Amy’s 5 years in New York City had been a success. She completed college and earned an internship in a prestigious publishing house before the economy collapsed. Her bachelor of arts degree with honors brought no job prospects, however, because no one was hiring. Fortunately, her recent mental health “report card” was as good as her college transcript.
She had bipolar disorder that was largely quiescent, so much so that it was barely on the radar as graduation rolled by. She kept appointments, always remembered her medications, and never needed hospitalizations, unlike family members whose severe symptoms reportedly worsened with alcohol overuse. Only 2 challenges remained: she needed a job and an income, and she wanted to tame her trichotillomania (TTM). Her TTM worsened under stress and never fully responded to behavioral techniques, such as habit reversal therapy recommended by experts.1
Medications had little effect on her hair-pulling. Amy’s struggles were not surprising, considering the difficulty of treating TTM. A favorite symptom-substitution behavioral technique—plucking orthodontic rubber bands fitted to the fingertips—was no help. Nor was the hand-held rubber band ball sold by office supply stores. High doses of serotonin reuptake inhibitors or any dose of clomipramine or fluvoxamine brought more adverse effects than positive effects. Anticonvulsants that treated her bipolar disorder had no effect on her TTM, even though they kept her mood swings in check. Naltrexone helped a little but hurt her stomach a lot.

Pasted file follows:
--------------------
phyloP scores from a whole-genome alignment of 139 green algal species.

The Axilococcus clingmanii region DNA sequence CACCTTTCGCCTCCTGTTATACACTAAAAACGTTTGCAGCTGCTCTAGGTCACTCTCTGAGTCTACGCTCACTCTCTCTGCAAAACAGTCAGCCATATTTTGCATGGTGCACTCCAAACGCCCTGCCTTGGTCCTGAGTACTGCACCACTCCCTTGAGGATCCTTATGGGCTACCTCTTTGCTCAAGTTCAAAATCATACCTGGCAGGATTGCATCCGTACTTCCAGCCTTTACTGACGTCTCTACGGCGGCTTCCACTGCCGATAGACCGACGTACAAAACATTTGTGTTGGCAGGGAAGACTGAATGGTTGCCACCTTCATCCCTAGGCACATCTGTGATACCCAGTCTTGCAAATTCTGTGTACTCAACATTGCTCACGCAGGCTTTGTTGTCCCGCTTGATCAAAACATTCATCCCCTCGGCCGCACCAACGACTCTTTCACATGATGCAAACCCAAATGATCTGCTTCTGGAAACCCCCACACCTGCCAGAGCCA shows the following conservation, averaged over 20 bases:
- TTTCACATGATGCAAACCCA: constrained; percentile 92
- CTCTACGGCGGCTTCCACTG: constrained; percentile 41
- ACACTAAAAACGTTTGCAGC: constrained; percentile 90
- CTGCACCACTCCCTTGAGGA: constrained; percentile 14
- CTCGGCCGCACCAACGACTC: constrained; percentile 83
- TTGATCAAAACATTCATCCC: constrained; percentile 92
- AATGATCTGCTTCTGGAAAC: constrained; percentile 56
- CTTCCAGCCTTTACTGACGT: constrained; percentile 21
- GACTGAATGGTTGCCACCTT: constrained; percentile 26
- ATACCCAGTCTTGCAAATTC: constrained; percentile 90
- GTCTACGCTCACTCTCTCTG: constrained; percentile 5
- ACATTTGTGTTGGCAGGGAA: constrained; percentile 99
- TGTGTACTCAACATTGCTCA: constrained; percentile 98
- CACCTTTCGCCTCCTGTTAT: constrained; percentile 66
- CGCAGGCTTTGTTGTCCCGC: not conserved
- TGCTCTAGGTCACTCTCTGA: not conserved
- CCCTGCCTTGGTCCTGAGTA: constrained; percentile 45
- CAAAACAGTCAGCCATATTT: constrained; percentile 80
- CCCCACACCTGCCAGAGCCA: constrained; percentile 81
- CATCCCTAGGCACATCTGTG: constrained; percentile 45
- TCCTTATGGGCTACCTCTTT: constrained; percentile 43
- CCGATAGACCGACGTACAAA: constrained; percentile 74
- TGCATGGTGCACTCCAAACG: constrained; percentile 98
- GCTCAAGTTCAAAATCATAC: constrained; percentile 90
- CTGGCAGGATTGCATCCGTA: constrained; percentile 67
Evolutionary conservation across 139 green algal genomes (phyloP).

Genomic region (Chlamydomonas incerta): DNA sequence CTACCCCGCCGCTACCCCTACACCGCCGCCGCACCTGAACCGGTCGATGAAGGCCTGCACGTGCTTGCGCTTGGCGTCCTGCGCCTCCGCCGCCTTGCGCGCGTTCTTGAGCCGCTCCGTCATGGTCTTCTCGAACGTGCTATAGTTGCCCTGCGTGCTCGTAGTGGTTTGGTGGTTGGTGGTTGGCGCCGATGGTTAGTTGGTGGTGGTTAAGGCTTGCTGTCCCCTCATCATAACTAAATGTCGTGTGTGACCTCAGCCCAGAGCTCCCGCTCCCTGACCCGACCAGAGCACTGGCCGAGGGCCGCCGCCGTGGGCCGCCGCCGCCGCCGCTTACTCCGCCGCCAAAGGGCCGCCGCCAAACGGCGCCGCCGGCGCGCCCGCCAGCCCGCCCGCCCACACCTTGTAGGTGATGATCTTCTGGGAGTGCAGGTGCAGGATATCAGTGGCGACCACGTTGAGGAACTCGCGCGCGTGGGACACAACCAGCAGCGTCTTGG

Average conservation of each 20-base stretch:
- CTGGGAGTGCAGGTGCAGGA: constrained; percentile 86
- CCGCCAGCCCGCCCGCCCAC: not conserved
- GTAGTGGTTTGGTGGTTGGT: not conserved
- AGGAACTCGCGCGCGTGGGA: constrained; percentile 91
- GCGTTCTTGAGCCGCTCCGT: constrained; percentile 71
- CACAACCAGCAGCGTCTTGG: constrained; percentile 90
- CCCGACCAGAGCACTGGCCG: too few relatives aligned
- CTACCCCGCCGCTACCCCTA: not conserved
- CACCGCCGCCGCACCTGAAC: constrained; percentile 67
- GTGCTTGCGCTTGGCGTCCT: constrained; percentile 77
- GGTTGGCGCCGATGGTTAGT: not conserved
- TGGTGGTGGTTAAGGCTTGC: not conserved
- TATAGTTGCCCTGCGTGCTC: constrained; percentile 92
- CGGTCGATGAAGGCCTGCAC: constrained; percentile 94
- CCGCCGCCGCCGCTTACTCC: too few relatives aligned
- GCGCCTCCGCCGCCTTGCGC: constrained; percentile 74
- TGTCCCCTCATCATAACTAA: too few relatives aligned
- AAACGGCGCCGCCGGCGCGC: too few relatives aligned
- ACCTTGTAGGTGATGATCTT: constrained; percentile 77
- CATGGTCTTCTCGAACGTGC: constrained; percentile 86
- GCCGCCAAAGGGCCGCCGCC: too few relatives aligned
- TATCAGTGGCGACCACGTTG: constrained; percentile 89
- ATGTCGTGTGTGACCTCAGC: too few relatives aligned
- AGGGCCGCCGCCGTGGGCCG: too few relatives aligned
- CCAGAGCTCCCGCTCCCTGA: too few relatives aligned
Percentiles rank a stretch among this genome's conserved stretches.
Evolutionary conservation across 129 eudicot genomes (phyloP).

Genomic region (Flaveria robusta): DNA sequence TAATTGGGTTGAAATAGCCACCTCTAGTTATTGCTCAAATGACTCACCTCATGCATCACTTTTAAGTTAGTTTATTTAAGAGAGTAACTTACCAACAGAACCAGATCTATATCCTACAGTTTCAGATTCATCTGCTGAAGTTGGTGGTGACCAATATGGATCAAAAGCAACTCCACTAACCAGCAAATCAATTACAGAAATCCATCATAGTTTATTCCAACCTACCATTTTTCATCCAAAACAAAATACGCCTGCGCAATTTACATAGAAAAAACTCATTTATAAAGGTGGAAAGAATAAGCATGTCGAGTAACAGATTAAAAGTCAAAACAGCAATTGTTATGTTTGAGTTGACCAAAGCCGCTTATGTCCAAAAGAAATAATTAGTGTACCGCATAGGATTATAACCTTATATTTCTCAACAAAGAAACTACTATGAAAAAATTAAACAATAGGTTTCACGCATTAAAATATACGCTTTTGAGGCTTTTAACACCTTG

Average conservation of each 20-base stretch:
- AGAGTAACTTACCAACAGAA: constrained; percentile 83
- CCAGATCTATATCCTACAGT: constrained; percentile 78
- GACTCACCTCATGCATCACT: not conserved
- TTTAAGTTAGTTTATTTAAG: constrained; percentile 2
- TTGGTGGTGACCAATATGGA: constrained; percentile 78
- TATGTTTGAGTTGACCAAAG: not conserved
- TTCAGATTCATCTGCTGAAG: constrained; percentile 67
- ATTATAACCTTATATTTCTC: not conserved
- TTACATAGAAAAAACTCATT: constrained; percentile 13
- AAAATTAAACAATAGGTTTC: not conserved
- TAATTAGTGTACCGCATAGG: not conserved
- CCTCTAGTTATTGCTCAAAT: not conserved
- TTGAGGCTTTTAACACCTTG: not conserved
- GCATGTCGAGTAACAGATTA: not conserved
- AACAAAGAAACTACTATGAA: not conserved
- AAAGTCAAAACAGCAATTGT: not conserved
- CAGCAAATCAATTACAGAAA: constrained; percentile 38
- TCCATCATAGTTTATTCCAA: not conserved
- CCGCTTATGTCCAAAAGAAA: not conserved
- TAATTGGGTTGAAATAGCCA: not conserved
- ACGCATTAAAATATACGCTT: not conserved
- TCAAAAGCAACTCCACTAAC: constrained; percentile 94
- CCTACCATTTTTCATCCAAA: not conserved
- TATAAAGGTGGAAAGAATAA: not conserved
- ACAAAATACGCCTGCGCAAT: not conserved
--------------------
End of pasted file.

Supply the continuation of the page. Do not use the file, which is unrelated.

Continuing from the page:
Drawing Venn diagrams to show how TTM symptoms overlap with OCD, impulse control disorder, anxiety, and even addiction explained her symptoms without offering relief. And Amy needed relief, especially if she returned to the family business while waiting out the financial storm. It was immaterial that there might be more than a chance association between bipolar disorder and TTM.2
From experience, she knew that her TTM surged in response to her emotionally explosive family. Family dinners literally made her “pull her hair out,” as the saying goes. She had avoided visits home, until economic necessity left her little choice.
Superficially, Amy’s home sounded picture perfect. Flower gardens flourished, as often occurs in the South. Yet Amy insisted that the occupants of the picture-perfect house were far from perfect. She said that she came from a hybrid of Tennessee Williams and William Faulkner.
Dr. Packer is affiliated with Mt. Sinai Beth Israel and has a private practice in Soho, NYC. Her most recent book is Neuroscience in Science Fiction Films (2015). Her book Mental Illness in Popular Culture is in press and scheduled for release in the summer of 2017.
1. Grant JE, Chamberlain SR. Trichotillomania. Am J Psychiatry. 2016;173:868-874.
2. Verinder Sharma V, Baczynski C. Trichotillomania and bipolar disorder. Am Psychiatry. 2017;174:2: 186-186.
3. Relf D. Horticulture: a therapeutic tool. J Rehab. 1973;39:27-29.
4. Simson S, Straus MC. Horticulture as Therapy: Principles and Practice. New York: Routledge, CRC Press; 2003.
5. Söderback I, Söderström M, Schälander E. Horticultural therapy: the ‘healing garden’ and gardening in rehabilitation measures at Danderyd hospital rehabilitation clinic. J Pediat Rehab. 2004;7:4:245-260.
6. Packer S. Sinister Cinema’s Psychiatrists. Jefferson, NC: McFarland Press; 2010.